360 Desktop: expand your desktop across multiple screens


360 Desktop is a free innovative virtual desktop application that creates a “panoramic workspace” extending across multiple screens. It behaves as a scrollable desktop where you could travel from one side and into the other.

It also introduces the ability to embed widgets on the new desktop that clip content off the web such as RSS feeds and videos.

Imagine a desktop environment that is spread across multiple screens consisting of a single, panoramic wallpaper image, and where you can scroll smoothly across the new desktop and place both icons and applications anywhere you like.

360 Desktop tries to deliver exactly this with some success. It provides a never-ending desktop that scrolls smoothly and creates the feeling of an expansive workspace with a lot of space for your windows, apps, and icons. However, the pre-release beta tested here still has some major kinks that need to be ironed out, high on the list of which is it’s support for embedded internet widgets that still feels rudimentary and left me wishing that I could simply switch it off.


Here are more notes on this program:

  • Performance: is surprisingly robust. Scrolling is mostly smooth and the navigation works very well.
  • Icons: can be placed anywhere on the new desktop, however if you prefer you have the option of disabling panning for icons such that they remain in place even as the desktop scrolls. You cannot enable icon “align to grid”, which I personally always like to have. You can, however, use icon-location saving programs and these seem to work fine for icons that are visible on the screen only.
  • App and folder windows: most application and folder windows can be placed anywhere on the new desktop. Clicking on the taskbar button for an application has the (rather pleasing) effect of automatically scrolling the panoramic desktop and whisking you over to wherever the application is. Some apps, however (such as floating desktop widget programs) will simply move with the desktop as you scroll through.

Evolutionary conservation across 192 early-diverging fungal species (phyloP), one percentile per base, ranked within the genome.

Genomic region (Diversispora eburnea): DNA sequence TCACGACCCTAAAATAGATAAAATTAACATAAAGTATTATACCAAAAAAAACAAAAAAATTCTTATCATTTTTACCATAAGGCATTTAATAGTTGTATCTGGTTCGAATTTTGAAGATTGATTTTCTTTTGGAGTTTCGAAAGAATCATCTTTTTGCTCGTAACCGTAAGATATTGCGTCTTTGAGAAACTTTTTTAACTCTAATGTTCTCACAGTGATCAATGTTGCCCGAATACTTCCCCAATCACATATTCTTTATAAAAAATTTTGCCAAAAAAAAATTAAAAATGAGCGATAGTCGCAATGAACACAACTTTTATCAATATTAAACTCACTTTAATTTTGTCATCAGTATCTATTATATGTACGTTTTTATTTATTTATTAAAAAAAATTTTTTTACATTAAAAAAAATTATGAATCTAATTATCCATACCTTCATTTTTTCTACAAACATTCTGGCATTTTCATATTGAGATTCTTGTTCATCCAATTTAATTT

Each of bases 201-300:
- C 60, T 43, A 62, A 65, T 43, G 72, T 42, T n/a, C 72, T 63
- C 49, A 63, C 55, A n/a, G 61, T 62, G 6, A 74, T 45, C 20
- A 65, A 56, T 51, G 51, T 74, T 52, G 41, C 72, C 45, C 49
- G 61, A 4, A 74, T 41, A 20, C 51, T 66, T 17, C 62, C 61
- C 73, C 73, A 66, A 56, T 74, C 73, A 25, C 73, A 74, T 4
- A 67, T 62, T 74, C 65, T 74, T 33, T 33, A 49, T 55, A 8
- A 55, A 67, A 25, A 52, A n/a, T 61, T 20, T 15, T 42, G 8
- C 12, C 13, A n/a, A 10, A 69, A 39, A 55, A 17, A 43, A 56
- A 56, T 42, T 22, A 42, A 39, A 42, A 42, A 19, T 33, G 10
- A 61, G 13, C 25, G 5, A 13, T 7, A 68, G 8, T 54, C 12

• Moving things around: whether moving icons or apps, you will have to do a dance where you place something close to the side of the screen, scroll the screen, then grab the app or icon(s) and move them further into the newly visible section. It works better for windows than icons, as these at times may lose the “layout” they had when you originally grabbed them. It would be great if in addition to the current system there was something like a “send to next panel” context menu entry or shortcut similar to traditional (non-scrolling) virtual desktop programs (and hopefully apply to both windows and icons).
  • 360 Desktop NavigationNavigation: is done through a floating navigation bar that expands when you click on it and displays a small representation of the desktop, complete with little icons that show you the location of the various windows/apps within it. This is not only extremely cool but works very well. I would still have liked the option to “flip” through screens in addition to the ability to scroll, and the option to go “home” automatically through a button or shortcut without needing to scroll back.
  • 360 Desktop themesThemes: the version I tested comes bundled with two, “Fourth of July” (depicted above) and another named “Smokin”. You can also download another handful off of the website (see image to the right to preview some of them). At the moment users cannot use their own panoramic wallpaper to create their own themes but that is promised in a future release.